Lima, Peru - The government of Peru on Sunday expanded and prolonged a state of emergency to deal with a two-month-old revolt against President Dina Boluarte that has claimed 48 lives in clashes between protesters and security forces.
Seven southern Peruvian regions - Madre de Dios, Cusco, Puno, Apurimac, Arequipa, Moquegua and Tacna - will fall under the measure, which will remain in place for 60 days, according to a notice in the government gazette.
On January 13, the government had extended by 30 days a state of emergency for Lima, El Callao, Cusco and Puno.
With the new extension not covering the capital Lima, nor El Callao - which hosts the country's main airport and maritime terminals - the state of emergency there will expire in mid-February.
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The measure authorizes the military to back up police actions to restore public order. It also suspends constitutional rights such as freedom of movement and assembly.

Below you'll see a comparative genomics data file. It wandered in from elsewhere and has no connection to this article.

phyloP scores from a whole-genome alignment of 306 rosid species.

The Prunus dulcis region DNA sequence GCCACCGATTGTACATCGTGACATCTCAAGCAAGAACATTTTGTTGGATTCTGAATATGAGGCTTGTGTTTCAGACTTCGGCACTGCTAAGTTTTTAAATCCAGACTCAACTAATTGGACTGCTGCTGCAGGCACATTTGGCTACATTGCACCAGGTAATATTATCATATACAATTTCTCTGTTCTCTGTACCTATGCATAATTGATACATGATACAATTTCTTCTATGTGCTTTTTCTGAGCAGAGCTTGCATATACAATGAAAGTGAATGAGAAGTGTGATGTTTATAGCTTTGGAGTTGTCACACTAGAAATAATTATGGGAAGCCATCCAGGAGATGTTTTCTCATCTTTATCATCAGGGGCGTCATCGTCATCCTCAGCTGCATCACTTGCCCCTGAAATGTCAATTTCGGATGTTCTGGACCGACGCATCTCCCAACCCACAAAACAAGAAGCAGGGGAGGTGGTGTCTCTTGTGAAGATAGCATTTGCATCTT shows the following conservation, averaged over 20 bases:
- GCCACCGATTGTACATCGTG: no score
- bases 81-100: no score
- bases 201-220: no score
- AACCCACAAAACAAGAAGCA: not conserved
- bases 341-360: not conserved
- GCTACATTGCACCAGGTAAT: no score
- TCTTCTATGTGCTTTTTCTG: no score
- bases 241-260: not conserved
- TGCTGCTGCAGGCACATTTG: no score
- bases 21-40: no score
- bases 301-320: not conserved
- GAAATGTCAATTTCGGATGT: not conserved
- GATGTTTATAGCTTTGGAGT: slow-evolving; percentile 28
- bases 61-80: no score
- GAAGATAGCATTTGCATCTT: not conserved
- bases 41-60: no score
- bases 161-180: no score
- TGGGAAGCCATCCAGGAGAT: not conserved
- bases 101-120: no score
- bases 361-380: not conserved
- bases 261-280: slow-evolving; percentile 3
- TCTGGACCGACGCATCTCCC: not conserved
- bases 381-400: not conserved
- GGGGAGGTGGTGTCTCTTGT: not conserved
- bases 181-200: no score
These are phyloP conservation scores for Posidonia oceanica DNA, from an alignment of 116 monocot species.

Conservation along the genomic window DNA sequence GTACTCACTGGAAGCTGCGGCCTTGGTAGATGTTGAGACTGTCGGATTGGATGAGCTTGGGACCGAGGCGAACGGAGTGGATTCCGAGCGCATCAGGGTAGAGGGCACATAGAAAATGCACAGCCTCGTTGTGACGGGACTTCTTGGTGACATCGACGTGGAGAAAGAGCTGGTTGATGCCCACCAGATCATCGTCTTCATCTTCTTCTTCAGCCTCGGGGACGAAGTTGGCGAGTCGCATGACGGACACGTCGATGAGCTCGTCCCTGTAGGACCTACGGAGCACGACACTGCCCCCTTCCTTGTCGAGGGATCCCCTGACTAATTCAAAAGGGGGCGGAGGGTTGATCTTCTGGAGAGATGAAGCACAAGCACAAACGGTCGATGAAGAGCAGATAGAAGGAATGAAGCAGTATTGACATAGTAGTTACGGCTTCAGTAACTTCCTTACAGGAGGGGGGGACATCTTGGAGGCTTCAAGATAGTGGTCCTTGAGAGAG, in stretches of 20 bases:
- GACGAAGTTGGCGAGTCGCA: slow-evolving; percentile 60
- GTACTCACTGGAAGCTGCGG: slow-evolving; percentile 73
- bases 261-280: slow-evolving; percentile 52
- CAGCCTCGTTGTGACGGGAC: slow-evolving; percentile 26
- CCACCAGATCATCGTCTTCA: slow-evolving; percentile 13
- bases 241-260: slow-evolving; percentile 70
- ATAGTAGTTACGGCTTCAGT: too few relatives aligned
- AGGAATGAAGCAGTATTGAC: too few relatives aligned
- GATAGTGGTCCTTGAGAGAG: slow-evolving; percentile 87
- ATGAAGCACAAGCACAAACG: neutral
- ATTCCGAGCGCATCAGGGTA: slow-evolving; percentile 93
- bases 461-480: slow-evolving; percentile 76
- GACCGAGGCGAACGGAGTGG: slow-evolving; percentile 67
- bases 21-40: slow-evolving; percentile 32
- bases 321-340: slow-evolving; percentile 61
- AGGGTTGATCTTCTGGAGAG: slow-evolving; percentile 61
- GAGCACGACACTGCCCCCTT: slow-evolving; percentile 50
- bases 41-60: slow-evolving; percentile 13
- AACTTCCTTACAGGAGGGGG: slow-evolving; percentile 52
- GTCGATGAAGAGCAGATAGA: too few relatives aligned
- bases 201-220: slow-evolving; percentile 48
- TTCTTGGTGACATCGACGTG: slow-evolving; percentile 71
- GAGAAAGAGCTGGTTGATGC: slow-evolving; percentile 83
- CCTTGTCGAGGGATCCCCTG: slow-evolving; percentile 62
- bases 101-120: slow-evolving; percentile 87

The decree provides for an 8 p.m. to 4 a.m. curfew for 10 days in the department of Puno, the epicenter of the anti-government demonstrations, where 18 civilians and a policeman died in clashes on January 9.
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Peru has been embroiled in a political crisis with near-daily demonstrations since December 7, when then-President Pedro Castillo was arrested after attempting to dissolve Congress and rule by decree.
Roadblocks erected by protesters have caused shortages of food, fuel and other basic commodities in several regions of the Andean nation.
Demonstrators are demanding the dissolution of Congress, a new constitution, and the resignation of Boluarte, who as vice president took over with Castillo gone.
Several attempts to pass a bill through Peru's legislature to allow early elections have failed, the latest on Friday, which blocked any further debate on the topic until August.
This was followed on Saturday by violent street protests in central Lima.
The demonstrations are driven by poor southern, Indigenous Peruvians who perceive Castillo, who is also from humble origins and has Indigenous roots, as an ally in their fight against poverty, racism and inequality.